Sunday, May 26, 2013

Day trip to Bratislava

Bratislava is but a short jaunt from Vienna, about an hour and fifteen minutes by train. Hubby has been. I have not. And so, on the advice of a friend who lived there for 2 years in the early 2000s, and to satisfy Hubby's urge to go back and see how the city may have changed since Slovakia joined the European Union, we embarked on a small day trip.

Before leaving, we checked the weather. It called for 19 degrees and a mix of sun and cloud. Perfect weather for wandering around, right? WRONG!! You see, we neglected to check out the wind speed. And it was 'effin windy. Meaning that I was grossly underdressed in shorts, a t-shirt, and the thinnest hoodie I've ever owned (you get what you deserve when you buy clothes at Costco...) So I admit it, I was a wee bit grouchy as we set out from the Bratislava train station to begin our exploration.   

We arrived at said train station just in time for lunch. Good thing - because Hubby did some research and discovered that the Slavic Food Festival was kicking off that very day. Double bonus - it was on the grounds of the Bratislava castle. Two birds, one stone, and all that jazz. So up and up and up and up and up we climbed to get to the castle. Jesus! No one told me I would get altitude sick by visiting Bratislava! That was one steep hill, which had the advantage, I guess, of lessening my feelings of guilt resulting from missing my morning run. 

It also earned me a beer and a slab of pork roast, followed by cake and chocolate covered fruit. Delicious! So delicious that we forgot to take a pre-eating pic with the hats. Oops:

Please don't judge me for the grease stains left on the plate...

After wolfing down our lunch and freezing our asses off drinking cold beer at high altitudes, we wandered over to the castle to take a look. After seeing the palaces of Vienna, I must admit that I was not blown away. But then I realized that this was built in the 1300s, serving primarily as a military fortress and not as a symbol of imperial dominance. Consider me now suitably impressed.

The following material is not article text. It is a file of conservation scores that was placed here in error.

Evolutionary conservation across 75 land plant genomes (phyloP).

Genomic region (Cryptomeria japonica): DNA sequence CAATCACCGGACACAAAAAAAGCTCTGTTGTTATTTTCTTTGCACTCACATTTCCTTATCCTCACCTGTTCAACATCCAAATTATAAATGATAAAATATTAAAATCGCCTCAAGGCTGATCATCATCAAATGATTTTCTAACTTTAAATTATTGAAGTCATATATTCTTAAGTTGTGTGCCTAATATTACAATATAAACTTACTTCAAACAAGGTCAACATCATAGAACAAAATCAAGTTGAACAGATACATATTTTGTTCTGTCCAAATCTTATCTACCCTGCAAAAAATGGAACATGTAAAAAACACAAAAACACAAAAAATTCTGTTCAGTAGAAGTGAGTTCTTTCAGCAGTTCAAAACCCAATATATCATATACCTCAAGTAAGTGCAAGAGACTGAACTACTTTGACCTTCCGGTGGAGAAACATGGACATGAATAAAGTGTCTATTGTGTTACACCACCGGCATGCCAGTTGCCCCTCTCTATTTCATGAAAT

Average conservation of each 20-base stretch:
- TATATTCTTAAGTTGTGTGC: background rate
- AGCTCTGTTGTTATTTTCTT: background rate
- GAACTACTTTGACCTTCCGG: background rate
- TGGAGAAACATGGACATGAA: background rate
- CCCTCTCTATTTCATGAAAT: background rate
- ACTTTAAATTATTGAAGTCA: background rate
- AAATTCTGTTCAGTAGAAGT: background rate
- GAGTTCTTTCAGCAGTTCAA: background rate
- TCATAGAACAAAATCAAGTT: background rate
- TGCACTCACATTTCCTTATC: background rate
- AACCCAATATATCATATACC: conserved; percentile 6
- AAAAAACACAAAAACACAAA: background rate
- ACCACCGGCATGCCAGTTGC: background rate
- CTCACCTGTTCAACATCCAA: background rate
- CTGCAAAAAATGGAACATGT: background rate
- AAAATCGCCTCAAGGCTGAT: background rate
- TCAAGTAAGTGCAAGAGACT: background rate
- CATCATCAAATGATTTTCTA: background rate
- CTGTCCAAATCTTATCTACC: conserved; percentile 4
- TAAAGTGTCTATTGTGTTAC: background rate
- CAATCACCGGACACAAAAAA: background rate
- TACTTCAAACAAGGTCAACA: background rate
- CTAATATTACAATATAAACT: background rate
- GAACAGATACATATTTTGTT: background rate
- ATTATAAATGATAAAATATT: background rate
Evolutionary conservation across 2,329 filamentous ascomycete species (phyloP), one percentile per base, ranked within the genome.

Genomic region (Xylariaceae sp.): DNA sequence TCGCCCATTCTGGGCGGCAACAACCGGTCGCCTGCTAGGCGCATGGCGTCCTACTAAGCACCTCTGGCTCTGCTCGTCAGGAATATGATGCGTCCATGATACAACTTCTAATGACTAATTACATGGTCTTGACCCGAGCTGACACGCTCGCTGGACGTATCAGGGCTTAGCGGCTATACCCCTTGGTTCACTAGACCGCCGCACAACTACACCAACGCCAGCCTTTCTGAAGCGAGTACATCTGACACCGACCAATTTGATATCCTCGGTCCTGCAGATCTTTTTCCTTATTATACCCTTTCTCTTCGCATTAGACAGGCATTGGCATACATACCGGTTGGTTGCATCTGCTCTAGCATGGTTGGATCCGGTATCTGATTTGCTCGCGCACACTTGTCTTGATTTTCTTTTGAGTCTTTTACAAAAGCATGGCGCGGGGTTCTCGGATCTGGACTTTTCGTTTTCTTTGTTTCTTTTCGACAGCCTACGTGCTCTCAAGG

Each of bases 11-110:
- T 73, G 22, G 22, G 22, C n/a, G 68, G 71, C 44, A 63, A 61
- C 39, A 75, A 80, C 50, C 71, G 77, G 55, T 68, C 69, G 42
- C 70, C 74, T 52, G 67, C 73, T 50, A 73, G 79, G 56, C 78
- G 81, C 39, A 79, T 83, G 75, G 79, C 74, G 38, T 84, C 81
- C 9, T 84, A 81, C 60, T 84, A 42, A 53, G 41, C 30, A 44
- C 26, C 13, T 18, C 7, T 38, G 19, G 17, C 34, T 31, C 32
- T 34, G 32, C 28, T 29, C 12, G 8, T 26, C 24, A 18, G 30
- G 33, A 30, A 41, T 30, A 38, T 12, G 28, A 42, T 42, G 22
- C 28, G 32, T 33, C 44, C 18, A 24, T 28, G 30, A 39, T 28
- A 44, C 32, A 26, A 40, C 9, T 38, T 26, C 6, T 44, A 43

Although there is a museum in the castle, we weren't really feeling all that museum-y, even though it would have given us an opportunity to warm up. Instead, we began the stroll down into old town, through windy cobble stone streets. Which would have probably been a lot more picturesque were it not for the graffiti littering the walls. Art or vandalism? You be the judge. 

Once we arrived back down to an altitude with oxygen, the sun came out and it got warmer. Still, we ventured inside to take a look at St. Martin's cathedral. Far less opulent than St. Stephan's, but featuring some of the most impressive stained glass that I have seen. We spent half an hour wandering around the cathedral (have I mentioned how much I love cathedrals). Here are some pics:

The pipe organ:

The pulpit:

I'm not sure what this statue commemorates, but I found it rather striking:

The altar:

Beautiful stained glass:

A sign telling women to cover up their cleavage. This is a church, after all:

With my soul thoroughly revitalized and my body suitably warmed up after the refuge from the wind, we explored Old Town. It is so charming and quaint. Hubby says that the last time he was here, it was the Christmas season, and so the markets were selling holiday wares. I imagine that would be lovely to see, even though I am not the biggest Christmas fan. During our stroll, we stumbled upon St. Michael's gate, the public square, and a lovely coffee shop. 

Wandering through the streets:

Of course there is a pair of legs hanging out of a building. Doesn't every old town have this?

St. Michael's gate:

No Ottawa, but Toronto is only this far away:

Me in the public square:

Enjoying a coffee in a café just off the square:

After refueling with coffee, it was time to make our way back to the train station, but not before taking a peek at the opera house:

Yes, there is ways an opera house. 

All in all, it was a lovely, albeit brisk, way to spend a day. Just like the pamphlet says, I am now a Bratislover. 

And I've added  another country-knotch on my belt.